Page:The Air Force Role In Developing International Outer Space Law (Terrill, 1999).djvu/44

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conduct studies of the subject matter. However, the ICAO took no formal action.

Daggett Howard and Secretary of the Air Force James Douglas (1958). Howard represented the Air Force at International Civil Aviation Organization meetings to discuss sovereignty issues in outer space. He became the general counsel of the Federal Aviation Administration.

In January 1958 the ACC Legal Division met with David to consider past and future ICAO discussions regarding outer space. David enumerated the reasons why he expected the ICAO to reverse direction and eventually take up the issue. During the meeting, the Air Force was the most vociferous opponent of any shift in the US position. Howard again forcefully represented the Air Force point of view that efforts to develop outer space law should not be adopted before any actual operations that such laws would be intended to govern had begun. Hereiterated that the main issues regarding outer space involved “national defense and military type questions.”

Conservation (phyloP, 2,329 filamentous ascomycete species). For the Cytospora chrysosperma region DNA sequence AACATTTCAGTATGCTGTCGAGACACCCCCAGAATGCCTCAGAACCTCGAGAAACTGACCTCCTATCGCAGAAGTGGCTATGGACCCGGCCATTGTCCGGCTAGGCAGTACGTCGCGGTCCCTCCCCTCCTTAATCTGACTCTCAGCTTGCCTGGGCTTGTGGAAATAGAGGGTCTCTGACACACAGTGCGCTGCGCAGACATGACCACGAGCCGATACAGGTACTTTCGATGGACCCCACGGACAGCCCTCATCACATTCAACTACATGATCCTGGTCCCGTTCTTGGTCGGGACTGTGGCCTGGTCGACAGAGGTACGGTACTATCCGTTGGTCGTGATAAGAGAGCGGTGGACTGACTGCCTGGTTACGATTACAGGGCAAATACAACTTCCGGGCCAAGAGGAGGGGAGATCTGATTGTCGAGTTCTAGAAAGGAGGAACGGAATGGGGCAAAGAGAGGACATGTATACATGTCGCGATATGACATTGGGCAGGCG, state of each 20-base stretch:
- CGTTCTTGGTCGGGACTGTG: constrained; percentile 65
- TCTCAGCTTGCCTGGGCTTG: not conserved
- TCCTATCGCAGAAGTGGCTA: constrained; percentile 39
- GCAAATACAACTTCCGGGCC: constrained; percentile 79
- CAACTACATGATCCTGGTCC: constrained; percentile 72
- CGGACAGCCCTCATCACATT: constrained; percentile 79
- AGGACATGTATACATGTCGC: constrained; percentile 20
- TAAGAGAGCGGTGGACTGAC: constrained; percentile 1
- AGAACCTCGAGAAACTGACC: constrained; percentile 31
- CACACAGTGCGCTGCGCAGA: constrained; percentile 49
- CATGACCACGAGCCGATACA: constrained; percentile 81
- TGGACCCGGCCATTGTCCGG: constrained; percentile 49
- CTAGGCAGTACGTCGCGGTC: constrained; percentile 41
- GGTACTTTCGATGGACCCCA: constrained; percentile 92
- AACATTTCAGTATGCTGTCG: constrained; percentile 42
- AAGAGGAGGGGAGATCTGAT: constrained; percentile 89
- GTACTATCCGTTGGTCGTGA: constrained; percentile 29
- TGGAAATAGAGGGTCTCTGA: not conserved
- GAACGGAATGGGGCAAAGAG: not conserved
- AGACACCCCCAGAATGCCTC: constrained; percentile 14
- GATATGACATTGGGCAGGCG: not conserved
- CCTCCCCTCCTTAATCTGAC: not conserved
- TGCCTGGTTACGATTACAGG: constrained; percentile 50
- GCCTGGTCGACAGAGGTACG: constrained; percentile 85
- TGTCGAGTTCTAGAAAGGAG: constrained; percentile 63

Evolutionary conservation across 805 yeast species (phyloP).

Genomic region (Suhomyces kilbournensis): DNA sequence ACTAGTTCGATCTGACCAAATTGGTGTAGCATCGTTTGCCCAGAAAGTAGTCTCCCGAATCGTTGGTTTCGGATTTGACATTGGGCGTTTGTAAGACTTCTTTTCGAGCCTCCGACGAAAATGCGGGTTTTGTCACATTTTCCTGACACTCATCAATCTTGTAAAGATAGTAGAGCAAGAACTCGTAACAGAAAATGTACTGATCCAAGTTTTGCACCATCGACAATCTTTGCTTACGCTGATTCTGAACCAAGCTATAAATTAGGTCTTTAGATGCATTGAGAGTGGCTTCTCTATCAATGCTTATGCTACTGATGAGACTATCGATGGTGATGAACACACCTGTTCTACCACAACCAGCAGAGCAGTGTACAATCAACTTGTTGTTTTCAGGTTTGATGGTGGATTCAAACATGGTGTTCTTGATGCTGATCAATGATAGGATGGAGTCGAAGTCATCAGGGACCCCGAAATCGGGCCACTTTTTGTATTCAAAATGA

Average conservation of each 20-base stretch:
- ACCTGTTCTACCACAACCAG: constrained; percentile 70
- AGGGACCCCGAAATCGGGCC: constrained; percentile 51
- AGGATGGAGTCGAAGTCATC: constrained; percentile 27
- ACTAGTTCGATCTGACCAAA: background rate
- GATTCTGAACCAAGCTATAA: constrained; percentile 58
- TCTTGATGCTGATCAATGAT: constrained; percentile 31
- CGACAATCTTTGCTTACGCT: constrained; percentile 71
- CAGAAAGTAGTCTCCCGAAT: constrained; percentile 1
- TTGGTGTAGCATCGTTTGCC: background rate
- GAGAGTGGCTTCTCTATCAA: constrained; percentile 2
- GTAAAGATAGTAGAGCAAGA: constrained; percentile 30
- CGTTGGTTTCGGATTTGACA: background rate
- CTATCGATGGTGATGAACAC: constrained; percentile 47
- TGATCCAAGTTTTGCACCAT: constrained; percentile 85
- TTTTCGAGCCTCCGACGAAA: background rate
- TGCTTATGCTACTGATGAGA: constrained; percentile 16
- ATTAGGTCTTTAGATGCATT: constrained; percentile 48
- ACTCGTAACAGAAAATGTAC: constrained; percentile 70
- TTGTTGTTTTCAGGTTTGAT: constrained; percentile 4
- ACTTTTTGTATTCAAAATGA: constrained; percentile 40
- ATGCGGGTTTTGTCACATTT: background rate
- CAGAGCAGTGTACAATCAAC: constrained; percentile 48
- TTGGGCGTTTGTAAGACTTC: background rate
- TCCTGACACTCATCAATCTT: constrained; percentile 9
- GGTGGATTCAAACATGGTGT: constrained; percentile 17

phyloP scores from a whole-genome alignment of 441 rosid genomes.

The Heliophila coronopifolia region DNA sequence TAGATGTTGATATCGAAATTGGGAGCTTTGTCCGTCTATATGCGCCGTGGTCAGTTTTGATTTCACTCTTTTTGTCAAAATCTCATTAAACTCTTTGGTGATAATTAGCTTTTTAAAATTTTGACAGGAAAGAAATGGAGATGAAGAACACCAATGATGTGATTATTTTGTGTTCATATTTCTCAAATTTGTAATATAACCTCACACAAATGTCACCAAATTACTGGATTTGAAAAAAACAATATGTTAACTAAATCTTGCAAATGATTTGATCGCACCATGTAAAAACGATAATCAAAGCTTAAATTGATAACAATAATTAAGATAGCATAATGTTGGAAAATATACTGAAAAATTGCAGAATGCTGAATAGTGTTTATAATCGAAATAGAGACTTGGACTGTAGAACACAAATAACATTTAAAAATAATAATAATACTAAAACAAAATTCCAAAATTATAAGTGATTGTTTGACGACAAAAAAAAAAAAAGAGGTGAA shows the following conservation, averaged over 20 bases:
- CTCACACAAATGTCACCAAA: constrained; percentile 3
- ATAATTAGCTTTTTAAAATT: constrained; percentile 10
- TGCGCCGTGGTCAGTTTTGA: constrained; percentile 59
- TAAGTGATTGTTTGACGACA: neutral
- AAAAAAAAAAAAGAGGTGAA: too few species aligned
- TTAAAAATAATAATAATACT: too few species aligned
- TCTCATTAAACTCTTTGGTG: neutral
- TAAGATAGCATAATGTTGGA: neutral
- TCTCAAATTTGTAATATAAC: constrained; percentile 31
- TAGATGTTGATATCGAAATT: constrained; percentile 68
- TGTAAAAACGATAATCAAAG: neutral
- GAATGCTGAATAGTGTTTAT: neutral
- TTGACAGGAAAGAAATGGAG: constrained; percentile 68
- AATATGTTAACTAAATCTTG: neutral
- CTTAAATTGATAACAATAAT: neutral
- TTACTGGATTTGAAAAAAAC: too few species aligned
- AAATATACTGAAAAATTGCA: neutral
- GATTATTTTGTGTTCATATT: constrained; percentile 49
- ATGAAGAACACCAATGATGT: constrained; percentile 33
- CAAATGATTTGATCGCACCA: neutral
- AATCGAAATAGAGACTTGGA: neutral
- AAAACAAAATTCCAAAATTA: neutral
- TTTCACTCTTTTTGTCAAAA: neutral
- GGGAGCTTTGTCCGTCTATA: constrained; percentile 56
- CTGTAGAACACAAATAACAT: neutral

Howard asserted that the ICAO was an inappropriate vehicle for discussing the issue since the Soviets were not members of the ICAO. He argued that it would be dangerous for the free world to adopt restrictionson its own space activities without the Eastern bloc’s participation. Since